The abuse and addiction to opioids, such as heroin, is reportedly increasing all over the USA. In 2013, an estimated 289,000 people in the US used heroin. The mortality from unintentional prescription opioid overdose has been quadrupled from 1999 to 2014, and deaths related to heroin have escalated 39% between 2012 and 2013. In Maryland, the number of heroin-related deaths more than doubled between 2010 and 2014. Approximately, 86% of all intoxication deaths that occurred in Maryland in 2014 were opioid-related.

An increase in patient cap will permit certified physicians to give patients greater access to buprenorphine. Approximately 2 million who are dependent on heroin and in favor of seeking treatment will benefit from this new rule. In July 2016, Congress has passed the Comprehensive Addiction Recovery Act (CARA) which not only expands access to buprenorphine to certified physicians but also to nurses and physician assistants to be able to prescribe buprenorphine.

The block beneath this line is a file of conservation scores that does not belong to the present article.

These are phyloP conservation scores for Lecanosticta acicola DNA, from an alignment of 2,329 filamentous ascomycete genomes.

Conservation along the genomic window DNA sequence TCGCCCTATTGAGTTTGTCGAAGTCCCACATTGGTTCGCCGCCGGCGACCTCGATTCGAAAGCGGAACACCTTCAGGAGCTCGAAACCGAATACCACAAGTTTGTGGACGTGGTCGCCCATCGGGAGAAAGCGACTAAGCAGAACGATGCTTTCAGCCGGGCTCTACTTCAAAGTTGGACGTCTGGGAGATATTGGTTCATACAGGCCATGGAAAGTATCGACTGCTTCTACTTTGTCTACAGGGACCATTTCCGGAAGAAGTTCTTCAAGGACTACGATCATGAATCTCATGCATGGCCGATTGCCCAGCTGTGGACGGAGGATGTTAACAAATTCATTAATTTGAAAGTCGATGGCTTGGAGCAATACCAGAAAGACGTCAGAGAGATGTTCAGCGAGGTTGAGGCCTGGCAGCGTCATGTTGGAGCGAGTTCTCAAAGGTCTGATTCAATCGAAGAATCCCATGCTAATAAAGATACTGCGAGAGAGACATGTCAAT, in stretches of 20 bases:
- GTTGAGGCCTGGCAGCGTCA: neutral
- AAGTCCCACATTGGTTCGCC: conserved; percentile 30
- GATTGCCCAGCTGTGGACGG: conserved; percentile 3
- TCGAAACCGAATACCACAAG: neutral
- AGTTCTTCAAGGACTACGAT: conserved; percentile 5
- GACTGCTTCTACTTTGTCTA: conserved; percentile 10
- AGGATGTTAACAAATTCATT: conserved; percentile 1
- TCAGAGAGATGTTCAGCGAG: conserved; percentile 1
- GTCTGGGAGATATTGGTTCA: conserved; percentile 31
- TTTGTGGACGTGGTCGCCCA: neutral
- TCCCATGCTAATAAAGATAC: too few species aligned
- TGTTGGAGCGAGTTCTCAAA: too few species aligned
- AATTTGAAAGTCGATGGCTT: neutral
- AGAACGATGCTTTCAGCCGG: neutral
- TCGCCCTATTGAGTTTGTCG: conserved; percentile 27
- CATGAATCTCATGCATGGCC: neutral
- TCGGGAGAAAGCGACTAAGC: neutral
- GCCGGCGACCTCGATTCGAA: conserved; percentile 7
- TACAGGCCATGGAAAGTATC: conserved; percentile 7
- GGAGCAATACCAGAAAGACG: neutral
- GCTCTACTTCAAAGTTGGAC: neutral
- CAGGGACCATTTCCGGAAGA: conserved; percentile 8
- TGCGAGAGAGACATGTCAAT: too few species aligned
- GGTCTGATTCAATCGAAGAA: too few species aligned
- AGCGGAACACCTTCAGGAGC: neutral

Although it is hard to predict how successful of an outcome this rule will generate, the outlook thus far has been optimistic.

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7 Responses to “HHS’s New Rule: Raising the Patient Limit on Buprenorphine”

  1. mtait0508 Says:

    This is an interesting post and I wonder how the proposed rule will impact public opinion of providers. I was not familiar with the limitations imposed on clinicians prescribing opioids, but aware that many place blame for the current crisis on providers and profligate prescribing practices. Do you think this proposal will in any way impact public opinion?